The monkey selfie case is not quite over yet at the Ninth Circuit.
At least one member of the panel that decided the copyright case of Naruto the crested macaque last month is calling on the court to reconsider the decision en banc. Lawyers for People for the Ethical Treatment of Animals, photographer David Slater and publisher Blurb were invited Friday to file briefs within three weeks.
The court didn’t propose any specific reasons for going en banc, but it probably has little to do with copyright and a lot to do with Article III standing for animals.
Judge Carlos Bea wrote in April for the three-judge panel that “we gravely doubt that PETA can validly assert ‘next friend’ status” on behalf of the monkey.” But the panel felt compelled to allow it by a 2004 Ninth Circuit precedent that extended Article III standing to animals under certain statutes.
The Copyright Act was not one of those statutes, so PETA’s suit for Naruto failed on grounds of statutory standing.
Judge N. Randy Smith concurred separately, saying that animals can never have next-friend standing under Article III. “Federal courts do not have jurisdiction to hear this case at all,” he wrote.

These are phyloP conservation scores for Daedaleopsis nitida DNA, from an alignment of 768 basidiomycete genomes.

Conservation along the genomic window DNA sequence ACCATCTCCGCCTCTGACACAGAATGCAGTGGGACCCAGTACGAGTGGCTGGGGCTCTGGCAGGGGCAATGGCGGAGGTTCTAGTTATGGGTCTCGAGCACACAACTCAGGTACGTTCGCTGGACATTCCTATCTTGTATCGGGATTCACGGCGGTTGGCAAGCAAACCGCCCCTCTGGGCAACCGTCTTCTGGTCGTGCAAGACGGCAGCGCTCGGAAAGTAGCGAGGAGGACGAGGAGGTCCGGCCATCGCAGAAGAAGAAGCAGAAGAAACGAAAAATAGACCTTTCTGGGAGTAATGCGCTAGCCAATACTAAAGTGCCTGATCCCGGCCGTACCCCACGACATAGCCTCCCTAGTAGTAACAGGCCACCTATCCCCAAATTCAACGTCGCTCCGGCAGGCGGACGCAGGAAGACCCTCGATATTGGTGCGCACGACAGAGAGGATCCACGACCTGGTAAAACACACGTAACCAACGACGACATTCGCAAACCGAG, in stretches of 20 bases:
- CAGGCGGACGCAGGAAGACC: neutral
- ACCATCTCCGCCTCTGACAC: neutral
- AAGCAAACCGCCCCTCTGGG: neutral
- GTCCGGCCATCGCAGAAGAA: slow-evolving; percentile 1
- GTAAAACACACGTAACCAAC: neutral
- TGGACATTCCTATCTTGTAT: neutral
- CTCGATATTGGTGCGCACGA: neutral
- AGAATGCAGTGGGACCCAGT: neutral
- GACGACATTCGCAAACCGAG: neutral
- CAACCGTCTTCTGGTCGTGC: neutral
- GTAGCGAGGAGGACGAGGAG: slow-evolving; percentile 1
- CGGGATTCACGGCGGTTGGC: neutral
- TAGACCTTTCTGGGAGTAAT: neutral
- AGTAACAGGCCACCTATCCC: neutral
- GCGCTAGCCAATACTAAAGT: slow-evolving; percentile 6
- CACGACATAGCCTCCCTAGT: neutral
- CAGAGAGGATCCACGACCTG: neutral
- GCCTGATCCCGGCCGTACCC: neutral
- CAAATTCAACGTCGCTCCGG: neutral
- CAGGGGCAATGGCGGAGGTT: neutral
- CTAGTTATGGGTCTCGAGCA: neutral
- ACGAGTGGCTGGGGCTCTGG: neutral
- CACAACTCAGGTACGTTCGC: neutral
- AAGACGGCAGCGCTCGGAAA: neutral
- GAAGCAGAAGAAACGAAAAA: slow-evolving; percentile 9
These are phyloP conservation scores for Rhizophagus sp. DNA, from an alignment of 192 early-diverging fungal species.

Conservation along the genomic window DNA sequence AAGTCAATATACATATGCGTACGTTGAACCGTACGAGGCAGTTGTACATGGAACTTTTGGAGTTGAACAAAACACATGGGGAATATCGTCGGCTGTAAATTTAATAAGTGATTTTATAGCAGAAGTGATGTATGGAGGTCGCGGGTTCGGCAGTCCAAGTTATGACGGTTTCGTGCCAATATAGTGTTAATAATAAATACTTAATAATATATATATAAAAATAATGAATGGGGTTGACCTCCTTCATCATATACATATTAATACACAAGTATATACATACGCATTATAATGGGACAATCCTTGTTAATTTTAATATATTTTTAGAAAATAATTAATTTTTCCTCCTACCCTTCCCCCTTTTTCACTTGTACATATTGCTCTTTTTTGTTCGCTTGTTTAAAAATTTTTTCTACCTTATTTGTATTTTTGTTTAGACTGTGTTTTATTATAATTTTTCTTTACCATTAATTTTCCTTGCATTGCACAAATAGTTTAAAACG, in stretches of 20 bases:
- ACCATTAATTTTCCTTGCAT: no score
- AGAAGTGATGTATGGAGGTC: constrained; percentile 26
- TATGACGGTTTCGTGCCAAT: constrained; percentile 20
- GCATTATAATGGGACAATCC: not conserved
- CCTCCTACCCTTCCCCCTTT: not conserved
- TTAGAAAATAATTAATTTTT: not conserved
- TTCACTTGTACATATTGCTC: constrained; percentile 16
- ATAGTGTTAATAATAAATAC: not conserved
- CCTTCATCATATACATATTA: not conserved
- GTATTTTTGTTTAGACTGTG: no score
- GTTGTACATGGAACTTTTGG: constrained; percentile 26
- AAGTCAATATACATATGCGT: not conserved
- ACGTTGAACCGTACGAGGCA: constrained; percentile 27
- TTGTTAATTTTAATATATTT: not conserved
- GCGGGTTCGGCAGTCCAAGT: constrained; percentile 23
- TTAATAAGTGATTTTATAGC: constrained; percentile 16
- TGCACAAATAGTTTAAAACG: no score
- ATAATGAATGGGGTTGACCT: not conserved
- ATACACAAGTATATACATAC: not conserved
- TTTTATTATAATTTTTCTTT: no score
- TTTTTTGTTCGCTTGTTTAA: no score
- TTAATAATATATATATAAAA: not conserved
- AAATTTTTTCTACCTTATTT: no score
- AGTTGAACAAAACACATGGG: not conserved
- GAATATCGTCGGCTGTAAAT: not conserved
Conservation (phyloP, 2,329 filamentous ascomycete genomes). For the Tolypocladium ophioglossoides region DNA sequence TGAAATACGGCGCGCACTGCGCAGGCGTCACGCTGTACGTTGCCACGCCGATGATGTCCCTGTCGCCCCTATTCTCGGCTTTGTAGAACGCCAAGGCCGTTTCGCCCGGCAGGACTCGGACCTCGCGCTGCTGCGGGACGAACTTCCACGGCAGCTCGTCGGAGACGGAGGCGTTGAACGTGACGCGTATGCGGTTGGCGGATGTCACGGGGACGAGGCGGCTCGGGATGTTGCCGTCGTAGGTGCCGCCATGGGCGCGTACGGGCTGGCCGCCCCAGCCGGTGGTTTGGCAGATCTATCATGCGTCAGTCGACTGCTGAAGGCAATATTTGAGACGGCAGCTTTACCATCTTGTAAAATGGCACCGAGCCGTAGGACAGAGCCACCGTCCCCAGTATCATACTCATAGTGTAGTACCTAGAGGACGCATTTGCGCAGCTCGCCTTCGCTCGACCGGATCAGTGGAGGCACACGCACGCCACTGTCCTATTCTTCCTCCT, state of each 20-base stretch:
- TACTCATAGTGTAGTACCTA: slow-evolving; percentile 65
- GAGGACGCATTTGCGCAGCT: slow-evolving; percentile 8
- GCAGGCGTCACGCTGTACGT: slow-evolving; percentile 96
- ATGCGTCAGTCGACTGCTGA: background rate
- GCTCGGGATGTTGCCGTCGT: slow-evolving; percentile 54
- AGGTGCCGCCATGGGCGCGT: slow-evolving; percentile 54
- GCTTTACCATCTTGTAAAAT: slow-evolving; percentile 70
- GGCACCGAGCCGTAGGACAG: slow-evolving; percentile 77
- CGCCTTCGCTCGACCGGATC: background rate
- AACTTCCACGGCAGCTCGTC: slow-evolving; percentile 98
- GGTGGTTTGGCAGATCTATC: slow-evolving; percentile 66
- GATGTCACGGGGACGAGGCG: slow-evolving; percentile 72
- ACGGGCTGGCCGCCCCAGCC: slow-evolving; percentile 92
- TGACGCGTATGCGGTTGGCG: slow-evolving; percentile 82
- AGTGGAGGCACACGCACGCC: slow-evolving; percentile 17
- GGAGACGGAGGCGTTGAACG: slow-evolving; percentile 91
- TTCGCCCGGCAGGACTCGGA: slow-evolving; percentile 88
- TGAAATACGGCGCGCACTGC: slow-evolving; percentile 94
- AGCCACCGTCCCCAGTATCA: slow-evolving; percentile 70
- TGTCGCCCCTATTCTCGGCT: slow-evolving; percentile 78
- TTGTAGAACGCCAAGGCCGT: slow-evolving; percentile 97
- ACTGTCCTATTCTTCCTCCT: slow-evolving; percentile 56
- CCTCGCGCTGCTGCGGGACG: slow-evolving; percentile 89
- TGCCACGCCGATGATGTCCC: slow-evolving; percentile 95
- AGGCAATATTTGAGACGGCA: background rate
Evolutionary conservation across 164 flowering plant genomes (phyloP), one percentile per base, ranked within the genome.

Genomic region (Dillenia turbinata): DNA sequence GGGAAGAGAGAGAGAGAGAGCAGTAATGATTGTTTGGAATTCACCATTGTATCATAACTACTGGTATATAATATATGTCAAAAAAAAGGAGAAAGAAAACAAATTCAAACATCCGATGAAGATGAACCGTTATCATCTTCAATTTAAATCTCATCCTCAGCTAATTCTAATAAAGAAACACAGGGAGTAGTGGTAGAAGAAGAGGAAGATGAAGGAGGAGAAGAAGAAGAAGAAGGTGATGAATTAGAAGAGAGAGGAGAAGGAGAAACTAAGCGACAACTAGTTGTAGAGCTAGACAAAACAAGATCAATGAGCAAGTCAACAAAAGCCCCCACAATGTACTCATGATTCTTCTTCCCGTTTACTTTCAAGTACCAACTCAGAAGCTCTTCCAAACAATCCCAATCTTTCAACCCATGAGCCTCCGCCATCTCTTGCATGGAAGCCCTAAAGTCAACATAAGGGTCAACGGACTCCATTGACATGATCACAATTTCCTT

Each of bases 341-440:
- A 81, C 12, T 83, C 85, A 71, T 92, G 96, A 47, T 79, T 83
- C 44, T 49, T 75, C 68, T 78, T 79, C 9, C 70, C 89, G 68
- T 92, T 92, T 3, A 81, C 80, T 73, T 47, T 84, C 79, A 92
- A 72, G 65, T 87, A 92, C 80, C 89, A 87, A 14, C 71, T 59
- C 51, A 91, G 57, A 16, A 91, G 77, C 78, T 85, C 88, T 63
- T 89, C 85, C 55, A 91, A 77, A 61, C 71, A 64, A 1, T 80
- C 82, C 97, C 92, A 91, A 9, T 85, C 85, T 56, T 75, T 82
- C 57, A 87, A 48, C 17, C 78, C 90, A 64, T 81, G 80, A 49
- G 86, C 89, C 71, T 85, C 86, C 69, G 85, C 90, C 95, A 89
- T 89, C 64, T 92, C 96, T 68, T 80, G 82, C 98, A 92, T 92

Both he and Bea called on the court to review the 2004 case, Cetacean Community v. Bush, en banc. Friday’s order formalizes that position. A majority vote of the court’s 22 active judges is required for en banc review.
Naruto v. Slater has made headlines around the world. It began after a macaque used a camera that Slater had set up on an Indonesian island to photograph its own likeness. PETA and a primatologist brought suit as Naruto’s next friends, saying the monkey, not Slater, should be the true owner of the copyright.
U.S. District Judge William Orrick III ruled last year that, under Cetacean Community, animals do not have standing to bring lawsuits unless expressly provided for by statute. Following oral argument before the Ninth Circuit, Slater, Blurb and PETA struck a deal under which Slater agreed to donate 25 percent of future proceeds from the photos to support Naruto’s habitat.
The Ninth Circuit elected to decide the case despite the settlement.